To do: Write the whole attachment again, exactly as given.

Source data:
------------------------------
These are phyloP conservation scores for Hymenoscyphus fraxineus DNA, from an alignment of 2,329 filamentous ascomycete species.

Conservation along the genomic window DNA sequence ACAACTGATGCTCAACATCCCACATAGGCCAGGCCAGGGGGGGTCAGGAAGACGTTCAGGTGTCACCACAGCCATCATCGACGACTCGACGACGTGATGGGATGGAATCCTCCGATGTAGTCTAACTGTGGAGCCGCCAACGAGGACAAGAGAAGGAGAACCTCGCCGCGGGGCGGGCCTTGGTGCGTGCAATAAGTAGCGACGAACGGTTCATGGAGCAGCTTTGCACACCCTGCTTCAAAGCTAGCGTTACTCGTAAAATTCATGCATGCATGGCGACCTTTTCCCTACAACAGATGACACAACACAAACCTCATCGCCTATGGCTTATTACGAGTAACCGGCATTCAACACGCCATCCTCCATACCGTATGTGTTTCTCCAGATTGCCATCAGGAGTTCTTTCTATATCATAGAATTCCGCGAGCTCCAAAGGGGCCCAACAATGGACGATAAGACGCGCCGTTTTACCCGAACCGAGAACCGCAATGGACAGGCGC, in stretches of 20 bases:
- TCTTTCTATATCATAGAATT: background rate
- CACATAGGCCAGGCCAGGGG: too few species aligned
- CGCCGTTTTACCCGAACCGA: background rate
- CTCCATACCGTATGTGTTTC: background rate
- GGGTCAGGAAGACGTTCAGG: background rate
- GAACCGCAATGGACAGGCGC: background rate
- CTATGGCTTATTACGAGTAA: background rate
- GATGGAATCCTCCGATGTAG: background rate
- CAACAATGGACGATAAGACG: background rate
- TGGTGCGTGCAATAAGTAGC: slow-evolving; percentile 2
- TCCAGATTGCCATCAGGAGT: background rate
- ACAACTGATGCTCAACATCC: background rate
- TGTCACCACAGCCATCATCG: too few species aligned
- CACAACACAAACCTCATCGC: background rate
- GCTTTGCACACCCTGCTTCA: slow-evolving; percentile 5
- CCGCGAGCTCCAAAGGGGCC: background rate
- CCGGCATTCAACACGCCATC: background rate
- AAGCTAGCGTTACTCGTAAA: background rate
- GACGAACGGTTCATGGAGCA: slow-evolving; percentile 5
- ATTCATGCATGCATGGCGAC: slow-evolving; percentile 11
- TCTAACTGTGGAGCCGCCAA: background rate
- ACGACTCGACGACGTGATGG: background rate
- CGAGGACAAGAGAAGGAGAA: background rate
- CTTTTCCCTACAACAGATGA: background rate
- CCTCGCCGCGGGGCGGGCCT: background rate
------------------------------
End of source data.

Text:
These are phyloP conservation scores for Hymenoscyphus fraxineus DNA, from an alignment of 2,329 filamentous ascomycete species.

Conservation along the genomic window DNA sequence ACAACTGATGCTCAACATCCCACATAGGCCAGGCCAGGGGGGGTCAGGAAGACGTTCAGGTGTCACCACAGCCATCATCGACGACTCGACGACGTGATGGGATGGAATCCTCCGATGTAGTCTAACTGTGGAGCCGCCAACGAGGACAAGAGAAGGAGAACCTCGCCGCGGGGCGGGCCTTGGTGCGTGCAATAAGTAGCGACGAACGGTTCATGGAGCAGCTTTGCACACCCTGCTTCAAAGCTAGCGTTACTCGTAAAATTCATGCATGCATGGCGACCTTTTCCCTACAACAGATGACACAACACAAACCTCATCGCCTATGGCTTATTACGAGTAACCGGCATTCAACACGCCATCCTCCATACCGTATGTGTTTCTCCAGATTGCCATCAGGAGTTCTTTCTATATCATAGAATTCCGCGAGCTCCAAAGGGGCCCAACAATGGACGATAAGACGCGCCGTTTTACCCGAACCGAGAACCGCAATGGACAGGCGC, in stretches of 20 bases:
- TCTTTCTATATCATAGAATT: background rate
- CACATAGGCCAGGCCAGGGG: too few species aligned
- CGCCGTTTTACCCGAACCGA: background rate
- CTCCATACCGTATGTGTTTC: background rate
- GGGTCAGGAAGACGTTCAGG: background rate
- GAACCGCAATGGACAGGCGC: background rate
- CTATGGCTTATTACGAGTAA: background rate
- GATGGAATCCTCCGATGTAG: background rate
- CAACAATGGACGATAAGACG: background rate
- TGGTGCGTGCAATAAGTAGC: slow-evolving; percentile 2
- TCCAGATTGCCATCAGGAGT: background rate
- ACAACTGATGCTCAACATCC: background rate
- TGTCACCACAGCCATCATCG: too few species aligned
- CACAACACAAACCTCATCGC: background rate
- GCTTTGCACACCCTGCTTCA: slow-evolving; percentile 5
- CCGCGAGCTCCAAAGGGGCC: background rate
- CCGGCATTCAACACGCCATC: background rate
- AAGCTAGCGTTACTCGTAAA: background rate
- GACGAACGGTTCATGGAGCA: slow-evolving; percentile 5
- ATTCATGCATGCATGGCGAC: slow-evolving; percentile 11
- TCTAACTGTGGAGCCGCCAA: background rate
- ACGACTCGACGACGTGATGG: background rate
- CGAGGACAAGAGAAGGAGAA: background rate
- CTTTTCCCTACAACAGATGA: background rate
- CCTCGCCGCGGGGCGGGCCT: background rate